In this lesson i learn How did primates take the first step toward being human look at the natural world.
In this image, a monarch butterfly in its caterpillar stage eats a milkweed leaf. The leaf processes energy from the sun and grows in a certain size and shape that distinguishes it as milkweed. The caterpillar, Danae Plexiglas, consumes the plant material milkweed is its favorite, digesting it and turning it into the energy that will eventually fuel its transformation first into a chrysalis and then into a gold and black butterfly
On the test i got 3 out of 5
Lesson 5.1 How Did Life Begin and Change?
On lesson 5.1 I learn that cyanobacteria are also known as blue-green algae and their name comes from the Greek word kyanos for blue. This phylum of microorganisms often form large colonies and their highly visible blooms like this one in the Pacific Ocean near can be seen and photographed from far above the Earth's surface. Cyanobacteria have been a predominant life form on Earth for at least 2.8 billion years and their oxygen-producing photosynthesis increased oxygen levels in the atmosphere encouraging further biodiversity.
on the test i got a 4 out of 5
Lesson 5.2 How Do Earth and Life Interact?
In lesson 5.2 i learned that sometimes the history of a word can tell us a lot about what the word means. The study of words even has its own name etymology. Often, a closer look at a word unfolds into another story, one that may connect to other people and other scientific studies
On the test i got a 3 out of 5 right
Lesson 5.3 Ways of Knowing-Life
In lesson 5.3 I learned that what did Darwin think about God? After returning (in 1836) from his sea voyage, he spent the next 20 years or so brooding about the theological implications of his discoveries. He had once taken for granted, as almost everyone else did at the time, that all living species came into being by God’s special creation in the beginning. However, reflecting on what he had observed during his sea voyage, Darwin began to wonder how his Christian faith could be true. His doubts continued to grow, probably reinforced by the anguish he experienced at the deaths of his father and 10-year-old daughter, Annie. In his autobiography Darwin writes “Disbelief crept over me at a very slow rate, but was at last complete. The rate was so slow that I felt no distress, and have never since doubted for a single second that my conclusion was correct.”
On the test i got 5 out of 5
lesson 6.0 How Our Ancestors Evolved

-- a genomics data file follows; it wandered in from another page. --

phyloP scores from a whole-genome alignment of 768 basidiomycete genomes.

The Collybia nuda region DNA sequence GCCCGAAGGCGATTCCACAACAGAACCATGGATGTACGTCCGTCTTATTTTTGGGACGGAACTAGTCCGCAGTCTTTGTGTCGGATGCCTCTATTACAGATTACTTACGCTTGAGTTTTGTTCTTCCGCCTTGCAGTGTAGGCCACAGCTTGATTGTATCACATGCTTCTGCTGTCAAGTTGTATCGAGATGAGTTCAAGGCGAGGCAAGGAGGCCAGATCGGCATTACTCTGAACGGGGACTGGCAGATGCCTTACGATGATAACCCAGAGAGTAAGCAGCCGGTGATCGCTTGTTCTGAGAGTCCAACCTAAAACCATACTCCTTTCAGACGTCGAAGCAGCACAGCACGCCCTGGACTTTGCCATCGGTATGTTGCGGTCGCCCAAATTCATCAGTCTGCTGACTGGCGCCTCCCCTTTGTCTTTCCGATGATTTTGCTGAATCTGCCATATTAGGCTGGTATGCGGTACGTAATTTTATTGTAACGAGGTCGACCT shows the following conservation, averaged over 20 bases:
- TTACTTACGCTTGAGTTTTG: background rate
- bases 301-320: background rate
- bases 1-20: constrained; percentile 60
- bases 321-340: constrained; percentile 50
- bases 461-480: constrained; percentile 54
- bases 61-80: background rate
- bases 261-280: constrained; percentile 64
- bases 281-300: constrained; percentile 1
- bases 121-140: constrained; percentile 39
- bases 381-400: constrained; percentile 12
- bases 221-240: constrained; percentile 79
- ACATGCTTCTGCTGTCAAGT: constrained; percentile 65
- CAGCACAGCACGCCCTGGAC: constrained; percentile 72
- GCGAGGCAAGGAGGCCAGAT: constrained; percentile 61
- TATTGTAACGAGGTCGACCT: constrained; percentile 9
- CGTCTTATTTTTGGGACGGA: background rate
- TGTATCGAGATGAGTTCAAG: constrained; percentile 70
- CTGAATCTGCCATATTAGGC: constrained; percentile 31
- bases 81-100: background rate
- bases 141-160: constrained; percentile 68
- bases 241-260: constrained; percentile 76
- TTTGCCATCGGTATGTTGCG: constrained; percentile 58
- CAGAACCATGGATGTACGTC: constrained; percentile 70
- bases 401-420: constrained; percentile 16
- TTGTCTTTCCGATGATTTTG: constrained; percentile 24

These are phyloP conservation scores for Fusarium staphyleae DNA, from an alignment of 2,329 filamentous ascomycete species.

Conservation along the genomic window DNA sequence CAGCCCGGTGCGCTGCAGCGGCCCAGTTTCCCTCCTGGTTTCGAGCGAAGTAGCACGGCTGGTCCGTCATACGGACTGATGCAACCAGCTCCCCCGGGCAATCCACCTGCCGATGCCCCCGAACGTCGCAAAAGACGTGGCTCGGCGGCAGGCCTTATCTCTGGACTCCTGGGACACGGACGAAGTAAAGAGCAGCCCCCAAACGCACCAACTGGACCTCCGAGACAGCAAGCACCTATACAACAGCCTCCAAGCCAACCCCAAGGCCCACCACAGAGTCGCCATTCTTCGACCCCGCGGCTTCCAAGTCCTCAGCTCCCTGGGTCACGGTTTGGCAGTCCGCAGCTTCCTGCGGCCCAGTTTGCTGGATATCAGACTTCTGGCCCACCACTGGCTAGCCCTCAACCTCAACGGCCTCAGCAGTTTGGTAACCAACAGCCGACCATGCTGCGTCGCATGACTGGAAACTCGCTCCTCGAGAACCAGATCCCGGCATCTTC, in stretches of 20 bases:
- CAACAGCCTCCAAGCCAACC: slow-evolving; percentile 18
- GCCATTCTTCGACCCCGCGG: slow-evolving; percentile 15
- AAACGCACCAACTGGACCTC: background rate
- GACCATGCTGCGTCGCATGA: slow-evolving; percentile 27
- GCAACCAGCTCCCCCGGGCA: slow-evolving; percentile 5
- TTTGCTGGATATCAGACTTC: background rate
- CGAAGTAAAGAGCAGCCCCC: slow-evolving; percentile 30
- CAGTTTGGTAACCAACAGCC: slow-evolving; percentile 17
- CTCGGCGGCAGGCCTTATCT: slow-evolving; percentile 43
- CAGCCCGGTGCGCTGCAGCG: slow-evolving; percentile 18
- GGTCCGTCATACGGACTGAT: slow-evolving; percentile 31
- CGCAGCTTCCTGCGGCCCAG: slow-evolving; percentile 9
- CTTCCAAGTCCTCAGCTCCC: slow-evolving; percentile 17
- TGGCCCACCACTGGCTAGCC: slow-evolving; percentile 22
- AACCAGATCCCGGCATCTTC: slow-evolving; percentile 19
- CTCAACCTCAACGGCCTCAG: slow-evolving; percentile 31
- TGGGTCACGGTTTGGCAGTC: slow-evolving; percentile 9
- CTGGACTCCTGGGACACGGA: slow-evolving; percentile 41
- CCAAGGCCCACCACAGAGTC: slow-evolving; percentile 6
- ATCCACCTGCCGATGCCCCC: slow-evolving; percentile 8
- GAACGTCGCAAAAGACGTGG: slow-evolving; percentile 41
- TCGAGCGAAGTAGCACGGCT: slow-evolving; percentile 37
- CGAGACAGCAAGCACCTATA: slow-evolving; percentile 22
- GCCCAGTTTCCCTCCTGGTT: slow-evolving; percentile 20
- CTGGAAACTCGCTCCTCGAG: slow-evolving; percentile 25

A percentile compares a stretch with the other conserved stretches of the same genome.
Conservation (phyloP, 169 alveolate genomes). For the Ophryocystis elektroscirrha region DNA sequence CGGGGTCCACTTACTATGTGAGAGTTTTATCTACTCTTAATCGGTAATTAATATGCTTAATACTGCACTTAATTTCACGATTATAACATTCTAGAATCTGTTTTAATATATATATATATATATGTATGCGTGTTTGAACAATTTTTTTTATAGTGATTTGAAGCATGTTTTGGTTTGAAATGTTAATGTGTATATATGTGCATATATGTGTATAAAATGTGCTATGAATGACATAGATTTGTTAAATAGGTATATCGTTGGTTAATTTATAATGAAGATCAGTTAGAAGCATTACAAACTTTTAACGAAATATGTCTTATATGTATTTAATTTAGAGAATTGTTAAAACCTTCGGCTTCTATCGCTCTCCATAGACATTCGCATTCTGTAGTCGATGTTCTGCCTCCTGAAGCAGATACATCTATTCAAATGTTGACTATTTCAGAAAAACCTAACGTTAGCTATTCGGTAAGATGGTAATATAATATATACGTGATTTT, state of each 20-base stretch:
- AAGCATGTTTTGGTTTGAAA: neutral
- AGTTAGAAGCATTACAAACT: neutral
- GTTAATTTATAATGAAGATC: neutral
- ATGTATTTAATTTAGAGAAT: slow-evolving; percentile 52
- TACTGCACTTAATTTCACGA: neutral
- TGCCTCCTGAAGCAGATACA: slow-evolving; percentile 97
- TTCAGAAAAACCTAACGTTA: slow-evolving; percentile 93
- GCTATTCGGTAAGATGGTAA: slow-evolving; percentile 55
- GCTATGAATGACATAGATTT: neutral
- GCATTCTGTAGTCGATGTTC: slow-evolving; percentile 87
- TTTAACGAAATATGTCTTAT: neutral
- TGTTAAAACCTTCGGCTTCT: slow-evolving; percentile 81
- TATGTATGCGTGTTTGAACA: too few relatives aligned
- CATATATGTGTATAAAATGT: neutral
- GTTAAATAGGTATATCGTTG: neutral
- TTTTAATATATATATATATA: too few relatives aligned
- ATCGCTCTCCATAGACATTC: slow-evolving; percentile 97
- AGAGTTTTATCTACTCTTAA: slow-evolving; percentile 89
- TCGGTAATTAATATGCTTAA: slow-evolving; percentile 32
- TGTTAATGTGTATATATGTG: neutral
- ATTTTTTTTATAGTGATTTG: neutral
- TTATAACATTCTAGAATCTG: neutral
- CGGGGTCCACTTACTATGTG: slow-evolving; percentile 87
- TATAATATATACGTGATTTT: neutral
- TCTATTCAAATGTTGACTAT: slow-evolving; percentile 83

In 6.0 i learned that the evolutionary path that led to modern humans goes back millions of years and merges with the path that also produced all of the primates, including chimpanzees one of our closest relatives. And similar DNA isn't the only thing we have in common with our chimpanzee relatives. Climatologists like Jane Goodall and Dian Fosse demonstrated that primates share many other characteristics with humans. Chimpanzees have been observed using simple tools and aspects of their behavior and social interaction mirror that of humans.
On the test i got 4 out of 5
Lesson 6.2 Ways of Knowing Early Humans
In lesson 6.1 i found out that Blossoms Cave is an archaeological site on the southern coast of South Africa, not far from Cape Town. In 1991, archaeologists began to excavate a wealth of artifacts that gave them new information about the early humans who had lived in the cave off and on starting about 100,000 years ago. Scientists have used the tools, fossils, paintings, and other clues found at Blossoms to learn a great deal about the lives of early humans.
On the test i got a 5 out of 5
Lesson 6.2 Collective Learning
In lesson 6.2 I learned that the lioness is still like a stand-alone computer — she has only as much memory as she can accumulate in her lifetime. Humans are more like networked computers, with a (more or less) infinite capacity for memory to expand. Because of how we can communicate and share knowledge, we can tap into a vast information network assembled by millions of humans, living and dead. No one person knows it all. Human knowledge is distributed among individuals, shared when necessary, and passed on and added to by each generation.
On the test i got a 4 out of 5
Lesson 6.3 How Did the First Humans Live?
In lesson 6.3 I learned that human beings have proven themselves very capable of adapting to their environments. The ability to make and use tools, our control of fire and our knack for finding shelter from the elements all contribute to our collective knowledge. Sites like Blombos Cave, shown here, have given scientists evidence about how early humans lived and what they were capable of.
on the test i got 2 out of 5
Lesson 7.0 The Rise of Agriculture
In learn 7.0 I learned the Bering Land Bridge once connected the eastern-most edge of Siberia with what is now the western coast of the Seward Peninsula in Alaska. Until about 11,000 years ago, the bridge was a treeless tundra with shrubs and shallow ponds that served as a corridor between Asia and the Americas, a route used by wildlife and by early humans. Today, the Bering Land Bridge National Preserve in Alaska (shown here looking west) is an impassable wetlands that ends at the 58 mile wide Bering Strait.